It is important to make this decision regarding participating in a clinical
trial prior to starting any treatment because you may not qualify for
certain clinical trials if you have already received treatment for your
cancer. If your doctor does not bring up this subject with you, you may
want to ask him or her if participating in a clinical trial is an option
for you. If you take part in a clinical trial, you will receive treatment
in your doctor's office, a clinic, or a hospital.
As part of the study, your health care team will carefully monitor your
progress. Some clinical trials may ask you to fill out questionnaires
to gather information about the way you feel while you are on treatment.
Be sure to fill out these questionnaires if it is requested of you. These
questionnaires provide valuable information to cancer researchers about
how your cancer treatment is affecting your condition as well as your
Clinical trials are carried out following a plan of very strict scientific
guidelines, called a
protocol. The protocol explains everything that will happen in the study. It must
be approved by review boards composed of health care professionals and
other qualified individuals before the study can enroll patients. Following
preclinical or laboratory phases of studies, there are four possible phases
of cancer clinical trials in humans, each addressing different questions
about the treatment being studied.
Preclinical studies, which are conducted in a laboratory setting, help
to assess whether an experimental drug is safe to test in humans. During
this stage, the drug usually is studied in animals to answer questions
about how a drug works, how it is eliminated, and how the drug might affect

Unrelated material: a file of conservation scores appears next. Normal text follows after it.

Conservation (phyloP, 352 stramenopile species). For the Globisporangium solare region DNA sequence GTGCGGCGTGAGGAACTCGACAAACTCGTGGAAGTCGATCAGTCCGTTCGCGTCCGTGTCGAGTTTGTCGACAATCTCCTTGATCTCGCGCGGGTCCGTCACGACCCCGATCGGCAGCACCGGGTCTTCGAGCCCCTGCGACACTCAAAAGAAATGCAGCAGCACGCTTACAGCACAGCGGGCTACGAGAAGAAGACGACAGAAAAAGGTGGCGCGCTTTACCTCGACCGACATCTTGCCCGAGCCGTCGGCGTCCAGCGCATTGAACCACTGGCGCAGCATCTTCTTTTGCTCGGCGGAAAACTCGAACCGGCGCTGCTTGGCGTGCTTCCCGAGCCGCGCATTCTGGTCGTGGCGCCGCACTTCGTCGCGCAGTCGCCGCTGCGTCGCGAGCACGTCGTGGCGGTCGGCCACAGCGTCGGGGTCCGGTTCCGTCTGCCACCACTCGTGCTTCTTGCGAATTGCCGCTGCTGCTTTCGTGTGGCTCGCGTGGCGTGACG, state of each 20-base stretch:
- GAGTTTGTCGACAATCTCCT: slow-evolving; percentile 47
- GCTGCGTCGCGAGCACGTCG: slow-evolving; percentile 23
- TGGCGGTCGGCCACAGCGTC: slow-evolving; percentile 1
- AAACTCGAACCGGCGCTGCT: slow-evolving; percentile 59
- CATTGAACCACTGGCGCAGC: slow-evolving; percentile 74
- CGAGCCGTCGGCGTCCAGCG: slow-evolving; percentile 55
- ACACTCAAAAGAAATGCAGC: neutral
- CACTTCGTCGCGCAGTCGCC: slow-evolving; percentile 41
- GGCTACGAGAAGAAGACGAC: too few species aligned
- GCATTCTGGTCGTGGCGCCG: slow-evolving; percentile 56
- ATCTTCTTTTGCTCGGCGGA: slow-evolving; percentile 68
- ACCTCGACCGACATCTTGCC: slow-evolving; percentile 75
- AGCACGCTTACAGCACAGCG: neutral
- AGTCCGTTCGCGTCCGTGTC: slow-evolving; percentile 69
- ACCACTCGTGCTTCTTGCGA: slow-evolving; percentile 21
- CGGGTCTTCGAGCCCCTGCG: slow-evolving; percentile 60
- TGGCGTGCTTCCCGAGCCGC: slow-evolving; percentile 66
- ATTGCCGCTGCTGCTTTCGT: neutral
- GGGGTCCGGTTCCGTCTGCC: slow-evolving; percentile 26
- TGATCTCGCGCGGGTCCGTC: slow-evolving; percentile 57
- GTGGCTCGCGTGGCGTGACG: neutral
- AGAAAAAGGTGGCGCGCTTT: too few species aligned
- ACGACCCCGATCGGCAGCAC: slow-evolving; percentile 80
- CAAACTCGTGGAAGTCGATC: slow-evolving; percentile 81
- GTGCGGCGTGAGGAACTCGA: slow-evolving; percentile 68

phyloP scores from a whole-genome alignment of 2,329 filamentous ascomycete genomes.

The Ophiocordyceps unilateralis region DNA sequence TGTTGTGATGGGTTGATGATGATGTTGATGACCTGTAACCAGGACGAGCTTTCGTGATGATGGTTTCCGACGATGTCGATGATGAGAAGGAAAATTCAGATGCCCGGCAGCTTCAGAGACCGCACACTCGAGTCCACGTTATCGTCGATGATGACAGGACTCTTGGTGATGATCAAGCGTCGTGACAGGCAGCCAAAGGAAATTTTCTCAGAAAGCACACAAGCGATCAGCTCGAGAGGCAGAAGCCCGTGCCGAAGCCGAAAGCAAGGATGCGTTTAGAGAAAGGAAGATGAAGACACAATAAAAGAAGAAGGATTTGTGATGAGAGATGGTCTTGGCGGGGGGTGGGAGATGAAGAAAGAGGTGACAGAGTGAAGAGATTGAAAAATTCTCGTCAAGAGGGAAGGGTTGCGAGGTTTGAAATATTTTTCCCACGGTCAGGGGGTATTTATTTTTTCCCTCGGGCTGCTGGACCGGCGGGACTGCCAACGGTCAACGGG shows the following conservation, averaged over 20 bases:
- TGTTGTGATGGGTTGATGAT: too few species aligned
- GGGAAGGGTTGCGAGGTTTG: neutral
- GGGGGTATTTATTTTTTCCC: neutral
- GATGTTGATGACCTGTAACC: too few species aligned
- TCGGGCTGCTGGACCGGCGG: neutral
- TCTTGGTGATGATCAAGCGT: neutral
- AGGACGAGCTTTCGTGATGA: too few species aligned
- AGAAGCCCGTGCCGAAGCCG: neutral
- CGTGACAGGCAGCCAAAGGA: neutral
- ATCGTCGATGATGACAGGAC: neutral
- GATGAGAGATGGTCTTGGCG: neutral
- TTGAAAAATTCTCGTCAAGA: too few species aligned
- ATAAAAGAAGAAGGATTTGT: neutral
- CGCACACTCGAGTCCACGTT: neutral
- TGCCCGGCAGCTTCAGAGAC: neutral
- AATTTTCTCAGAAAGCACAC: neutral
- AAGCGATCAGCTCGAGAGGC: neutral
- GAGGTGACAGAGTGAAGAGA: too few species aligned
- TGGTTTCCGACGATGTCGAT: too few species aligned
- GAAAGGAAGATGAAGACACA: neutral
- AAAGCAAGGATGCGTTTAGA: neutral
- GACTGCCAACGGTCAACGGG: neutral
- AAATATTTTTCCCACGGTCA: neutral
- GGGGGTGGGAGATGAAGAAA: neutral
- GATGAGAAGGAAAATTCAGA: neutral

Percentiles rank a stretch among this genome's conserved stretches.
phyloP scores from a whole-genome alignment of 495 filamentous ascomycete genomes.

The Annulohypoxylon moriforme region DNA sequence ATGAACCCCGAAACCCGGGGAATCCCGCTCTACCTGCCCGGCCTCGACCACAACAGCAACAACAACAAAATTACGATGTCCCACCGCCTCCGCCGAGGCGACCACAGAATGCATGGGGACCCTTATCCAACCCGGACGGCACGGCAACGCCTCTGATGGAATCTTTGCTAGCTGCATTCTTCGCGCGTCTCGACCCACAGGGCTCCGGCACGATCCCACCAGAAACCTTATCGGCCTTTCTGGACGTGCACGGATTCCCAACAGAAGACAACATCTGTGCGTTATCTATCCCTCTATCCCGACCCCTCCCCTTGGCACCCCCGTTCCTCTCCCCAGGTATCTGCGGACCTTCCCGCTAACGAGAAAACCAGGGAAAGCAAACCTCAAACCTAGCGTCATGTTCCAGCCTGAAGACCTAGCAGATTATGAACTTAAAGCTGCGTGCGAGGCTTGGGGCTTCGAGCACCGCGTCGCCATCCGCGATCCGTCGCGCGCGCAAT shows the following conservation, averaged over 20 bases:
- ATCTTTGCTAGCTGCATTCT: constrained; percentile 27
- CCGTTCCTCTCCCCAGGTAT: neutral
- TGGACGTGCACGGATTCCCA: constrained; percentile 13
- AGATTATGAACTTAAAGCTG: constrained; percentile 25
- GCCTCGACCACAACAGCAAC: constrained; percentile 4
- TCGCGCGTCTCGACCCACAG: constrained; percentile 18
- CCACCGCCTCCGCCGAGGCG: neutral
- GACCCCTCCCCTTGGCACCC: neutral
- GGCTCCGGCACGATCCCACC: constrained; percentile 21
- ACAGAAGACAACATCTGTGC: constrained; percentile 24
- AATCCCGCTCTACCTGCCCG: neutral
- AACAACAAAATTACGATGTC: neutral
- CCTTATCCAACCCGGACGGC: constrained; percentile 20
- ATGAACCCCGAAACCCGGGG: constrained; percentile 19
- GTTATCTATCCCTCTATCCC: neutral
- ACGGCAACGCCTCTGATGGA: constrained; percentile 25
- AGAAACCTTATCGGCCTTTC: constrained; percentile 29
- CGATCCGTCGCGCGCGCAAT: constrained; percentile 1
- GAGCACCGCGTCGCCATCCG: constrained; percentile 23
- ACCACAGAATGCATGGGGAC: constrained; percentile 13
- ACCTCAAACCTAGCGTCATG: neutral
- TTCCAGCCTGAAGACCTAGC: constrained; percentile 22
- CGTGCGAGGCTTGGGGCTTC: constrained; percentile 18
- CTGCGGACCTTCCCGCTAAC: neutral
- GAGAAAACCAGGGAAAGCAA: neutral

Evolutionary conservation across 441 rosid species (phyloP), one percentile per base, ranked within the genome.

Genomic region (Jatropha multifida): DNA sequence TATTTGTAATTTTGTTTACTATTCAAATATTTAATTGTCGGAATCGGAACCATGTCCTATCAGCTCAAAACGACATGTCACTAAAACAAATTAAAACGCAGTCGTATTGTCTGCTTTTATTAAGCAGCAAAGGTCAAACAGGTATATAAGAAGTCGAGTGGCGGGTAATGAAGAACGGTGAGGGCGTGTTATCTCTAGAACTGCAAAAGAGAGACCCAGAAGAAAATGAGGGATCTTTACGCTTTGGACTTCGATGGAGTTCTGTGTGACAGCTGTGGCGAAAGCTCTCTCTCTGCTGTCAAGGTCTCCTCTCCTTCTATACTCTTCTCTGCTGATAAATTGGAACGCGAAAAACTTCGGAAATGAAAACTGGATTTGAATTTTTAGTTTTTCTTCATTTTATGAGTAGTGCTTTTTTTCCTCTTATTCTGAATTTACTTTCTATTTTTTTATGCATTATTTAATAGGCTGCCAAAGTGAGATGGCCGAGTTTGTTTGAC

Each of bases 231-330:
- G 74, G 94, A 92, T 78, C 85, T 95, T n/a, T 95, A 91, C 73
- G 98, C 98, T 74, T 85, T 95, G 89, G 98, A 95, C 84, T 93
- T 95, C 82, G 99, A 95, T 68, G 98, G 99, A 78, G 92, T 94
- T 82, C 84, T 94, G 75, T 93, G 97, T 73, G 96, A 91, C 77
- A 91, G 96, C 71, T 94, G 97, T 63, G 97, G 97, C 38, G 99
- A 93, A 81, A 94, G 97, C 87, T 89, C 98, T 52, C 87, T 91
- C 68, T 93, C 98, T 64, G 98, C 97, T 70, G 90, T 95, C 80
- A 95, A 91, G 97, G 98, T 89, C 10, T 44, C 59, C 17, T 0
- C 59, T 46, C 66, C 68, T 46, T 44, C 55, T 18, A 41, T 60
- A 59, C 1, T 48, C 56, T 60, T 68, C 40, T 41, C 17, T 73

pregnancy and offspring.
In phase I clinical trials, doctors study the safety of giving drugs to
humans along with looking for the best way to give a medication (e.g.,
as a pill, an injection, or an infusion). They usually study how the drug
is eliminated from the body in humans. In addition, doctors look to determine
appropriate doses for further testing. They carefully watch for any side
effects. Phase I study drugs are usually given to small groups of humans.
During this phase, for drugs used to treat cancer, investigators may be
able to identify in which tumors a treatment works best.
In phase II clinical trials, the drug is studied in a larger group. The
focus is to study specific cancers to see how well the drug or treatment
works. The investigator watches closely for side effects and also watches
how the disease responds to the treatment.
In phase III clinical trials, a study drug or treatment generally is compared
to a standard existing treatment. Patients usually are randomly assigned
to receive either the standard treatment or the new treatment. During
the trial, patients are not told which treatment they are receiving but
are told what to expect and what to watch for. Also, sometimes the doctor
will not be aware of which treatment each patient is receiving. This way,
he or she can remain objective about how the disease is responding to
the treatment and any side effects that patients may be experiencing.
Phase IV clinical trials study a drug that already has been approved by
the Food and Drug Administration (FDA). Pharmaceutical companies often
sponsor these trials to study expanded uses of drugs already available.
Before You Enter a Clinical Trial
Before you enter a clinical trial, all of the procedures that are to be
done in the trial are explained to you, and then you will be asked to
sign an informed consent. By signing the document, you are acknowledging
that you understand the potential risks and benefits of the treatment
you are to receive or of any tests that may be required. Remember that
you can change your mind and withdraw from a clinical trial at any time.
Some patients have said that they chose to not participate in a clinical
trial because they thought their
health insurance would not cover the cost of this kind of treatment. There are many new
laws and programs, which vary from state to state, that may help pay for
all or part of the costs of treatment. It is important to have all your
questions answered by your insurance representative or health care team.
Additional Information About Clinical Trials Can Be Found:
National Institute of Health - Clinical Trials
PDQ® Clinical Trials from the National Cancer Institute
The Information Source for Clinical Trial History